PITTSBURGH (KDKA) - On Feb. 20, Dr. Joseph Maroon started his trek up Mt. Kilimanjaro as the medical director of the climb with the "Live Free – African Freedom Tour," led by triple amputee and friend, Rajesh Dubal.
Through and out of the rain forest of Tanzania, the journey began.
Their destination of Mt. Kilimanjaro was always in sight.
"And it really doesn't seem that far away until you start climbing up it," Dr. Maroon said.
Maroon, 73, is a UPMC world-renowned neurosurgeon, concussions expert, physician to the Steelers and a triathlon athlete, who was accompanied by his daughter, Bella.
This was a mission about rising above challenges and you only need to meet the adventurers to understand:
Hugene developed a blood clot in his leg and it was amputated above the knee.
Dillion, who is also from South Africa, lost both arms from birth.
Rajesh has two prosthetic legs.
"They were amputated when he was 1-year-old and as you can see, he has an arm that is malformed and withered," Dr. Maroon said.
Then, there's Kevin, who was in a serious car accident.
"[He] woke up with no leg and a fractured pelvis and multiple broken ribs." Dr. Maroon said. "He's called 'Irish' and you can see his one withered arm."
Nickolene is a South African fashion model.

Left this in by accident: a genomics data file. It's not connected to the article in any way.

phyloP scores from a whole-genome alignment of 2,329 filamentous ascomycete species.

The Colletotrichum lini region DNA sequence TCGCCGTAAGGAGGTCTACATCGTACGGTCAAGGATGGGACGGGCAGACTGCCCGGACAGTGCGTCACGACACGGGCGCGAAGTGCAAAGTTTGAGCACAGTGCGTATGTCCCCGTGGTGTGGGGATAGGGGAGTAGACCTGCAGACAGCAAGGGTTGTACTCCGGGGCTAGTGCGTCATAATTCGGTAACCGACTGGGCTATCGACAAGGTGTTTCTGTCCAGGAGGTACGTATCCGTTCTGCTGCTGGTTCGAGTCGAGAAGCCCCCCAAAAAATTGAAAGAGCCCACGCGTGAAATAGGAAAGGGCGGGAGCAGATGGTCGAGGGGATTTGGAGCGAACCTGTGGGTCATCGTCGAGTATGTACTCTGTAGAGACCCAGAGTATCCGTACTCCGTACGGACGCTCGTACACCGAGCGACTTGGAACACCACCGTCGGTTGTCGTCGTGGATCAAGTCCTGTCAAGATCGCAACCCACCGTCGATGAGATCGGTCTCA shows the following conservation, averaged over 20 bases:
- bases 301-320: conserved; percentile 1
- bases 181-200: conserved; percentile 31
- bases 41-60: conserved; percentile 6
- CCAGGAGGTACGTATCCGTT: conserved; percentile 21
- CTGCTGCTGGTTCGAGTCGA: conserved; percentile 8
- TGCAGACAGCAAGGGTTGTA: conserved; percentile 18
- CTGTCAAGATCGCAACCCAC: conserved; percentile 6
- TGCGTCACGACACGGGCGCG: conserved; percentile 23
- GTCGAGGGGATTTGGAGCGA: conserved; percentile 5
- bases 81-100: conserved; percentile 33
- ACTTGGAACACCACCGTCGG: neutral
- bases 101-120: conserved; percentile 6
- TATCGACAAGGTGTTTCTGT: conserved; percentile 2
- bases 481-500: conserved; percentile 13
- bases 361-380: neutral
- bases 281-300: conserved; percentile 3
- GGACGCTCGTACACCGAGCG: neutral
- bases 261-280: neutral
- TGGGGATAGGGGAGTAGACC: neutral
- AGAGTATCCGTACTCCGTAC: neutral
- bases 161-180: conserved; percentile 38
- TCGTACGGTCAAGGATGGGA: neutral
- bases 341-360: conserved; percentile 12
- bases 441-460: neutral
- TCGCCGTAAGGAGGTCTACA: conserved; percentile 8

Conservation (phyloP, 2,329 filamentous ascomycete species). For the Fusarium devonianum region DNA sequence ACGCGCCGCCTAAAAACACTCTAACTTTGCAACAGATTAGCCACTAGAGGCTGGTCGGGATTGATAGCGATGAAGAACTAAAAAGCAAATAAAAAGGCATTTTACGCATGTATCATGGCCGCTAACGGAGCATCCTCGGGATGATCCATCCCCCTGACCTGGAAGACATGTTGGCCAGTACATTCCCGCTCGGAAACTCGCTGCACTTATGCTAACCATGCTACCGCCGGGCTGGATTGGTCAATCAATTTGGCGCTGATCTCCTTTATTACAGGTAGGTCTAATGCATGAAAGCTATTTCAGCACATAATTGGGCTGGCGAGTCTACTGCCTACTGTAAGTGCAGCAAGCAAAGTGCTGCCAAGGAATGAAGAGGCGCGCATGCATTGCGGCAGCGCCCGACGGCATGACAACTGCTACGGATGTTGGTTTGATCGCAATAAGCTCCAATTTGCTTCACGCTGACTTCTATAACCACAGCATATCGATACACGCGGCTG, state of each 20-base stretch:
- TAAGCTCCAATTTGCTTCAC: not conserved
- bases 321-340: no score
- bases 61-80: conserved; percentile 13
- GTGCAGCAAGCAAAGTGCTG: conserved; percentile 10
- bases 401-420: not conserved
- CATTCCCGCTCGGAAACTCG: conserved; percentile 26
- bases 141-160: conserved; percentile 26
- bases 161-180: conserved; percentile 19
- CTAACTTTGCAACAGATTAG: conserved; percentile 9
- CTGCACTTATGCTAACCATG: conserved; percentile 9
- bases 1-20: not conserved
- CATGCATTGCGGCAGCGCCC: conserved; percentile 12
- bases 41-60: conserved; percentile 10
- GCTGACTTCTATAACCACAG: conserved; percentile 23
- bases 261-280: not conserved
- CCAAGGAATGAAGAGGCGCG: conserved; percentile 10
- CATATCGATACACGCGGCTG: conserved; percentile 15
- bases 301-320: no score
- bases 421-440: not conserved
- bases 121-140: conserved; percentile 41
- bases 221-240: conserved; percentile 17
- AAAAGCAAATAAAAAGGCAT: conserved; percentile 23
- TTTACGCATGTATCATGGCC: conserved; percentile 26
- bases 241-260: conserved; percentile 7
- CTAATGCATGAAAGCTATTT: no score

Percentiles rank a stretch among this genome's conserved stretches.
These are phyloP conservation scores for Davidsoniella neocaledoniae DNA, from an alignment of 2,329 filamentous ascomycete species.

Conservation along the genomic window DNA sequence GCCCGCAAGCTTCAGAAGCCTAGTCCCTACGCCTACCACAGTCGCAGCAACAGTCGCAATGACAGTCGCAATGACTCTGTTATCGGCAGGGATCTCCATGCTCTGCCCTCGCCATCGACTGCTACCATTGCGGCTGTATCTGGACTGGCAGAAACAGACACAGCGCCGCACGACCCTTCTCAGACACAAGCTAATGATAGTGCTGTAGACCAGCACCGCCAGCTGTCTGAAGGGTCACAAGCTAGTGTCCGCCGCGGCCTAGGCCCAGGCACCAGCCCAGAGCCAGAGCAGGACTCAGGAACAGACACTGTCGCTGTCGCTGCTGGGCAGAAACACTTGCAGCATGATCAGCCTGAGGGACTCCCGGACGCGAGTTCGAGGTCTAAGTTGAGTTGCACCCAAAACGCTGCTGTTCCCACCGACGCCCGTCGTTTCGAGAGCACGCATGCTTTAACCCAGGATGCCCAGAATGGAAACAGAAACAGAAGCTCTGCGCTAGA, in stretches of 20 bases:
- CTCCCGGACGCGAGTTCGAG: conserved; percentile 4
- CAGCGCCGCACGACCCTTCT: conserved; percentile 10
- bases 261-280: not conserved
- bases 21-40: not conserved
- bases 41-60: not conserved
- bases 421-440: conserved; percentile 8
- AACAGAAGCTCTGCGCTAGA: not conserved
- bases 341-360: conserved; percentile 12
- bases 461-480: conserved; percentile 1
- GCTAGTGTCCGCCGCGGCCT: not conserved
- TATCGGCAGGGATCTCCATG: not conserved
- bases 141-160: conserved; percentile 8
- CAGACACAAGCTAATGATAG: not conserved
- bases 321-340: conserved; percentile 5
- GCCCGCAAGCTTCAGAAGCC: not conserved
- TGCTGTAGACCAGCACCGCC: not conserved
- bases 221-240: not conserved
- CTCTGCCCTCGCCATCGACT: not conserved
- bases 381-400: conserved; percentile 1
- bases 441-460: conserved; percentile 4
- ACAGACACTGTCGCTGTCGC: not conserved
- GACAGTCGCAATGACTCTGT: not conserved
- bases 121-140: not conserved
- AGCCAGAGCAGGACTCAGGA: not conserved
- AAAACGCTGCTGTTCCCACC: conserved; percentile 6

"She speaks out about her own emotional disabilities she had some traumatic episodes," Dr. Maroon said. "The theme of this whole project was one's altitude is determined by one's attitude."
Everyone in the group is an elite athlete.
"We started at about 7,000 feet and we're going to climb to about 19,300 feet," Dr. Maroon said.
With every step, his climbing companions were an inspiration.
"Seeing them overcome the kinds of problems they had climbing over rocks, using their false legs, their prosthetics to go through loose gravel, big stones, big boulders and never complain, never complain. It was always determination, persistence, resilience, all of the factors that really determine success in any field and always good humor, always joking, laughing despite the pain," Dr. Maroon said.
Over five days, the group's camaraderie grew, culminating with an 11-hour climb to the peak on day six.
"You take one step and stop and another step and stop to get air, to breathe," Dr. Maroon said.
The big payoff was when the group reached the summit.
"It's a phenomenal view. You're on top of the world and above the clouds by several thousand feet and you're looking over at Kenya from Tanzania to the Serengeti Preserve and Mt. Kebo, which is a mountain surrounded in clouds and pure air, what there is of it, and incredibly clear sky. You see the moon and the sun at the same time. It's an awesome, awesome experience," Dr. Maroon said.
On that mountaintop, Dr. Maroon looked around at a true triumph of the human spirit.
"They have taken their disabilities to an entirely different level that I could never have imagined," Dr. Maroon said.
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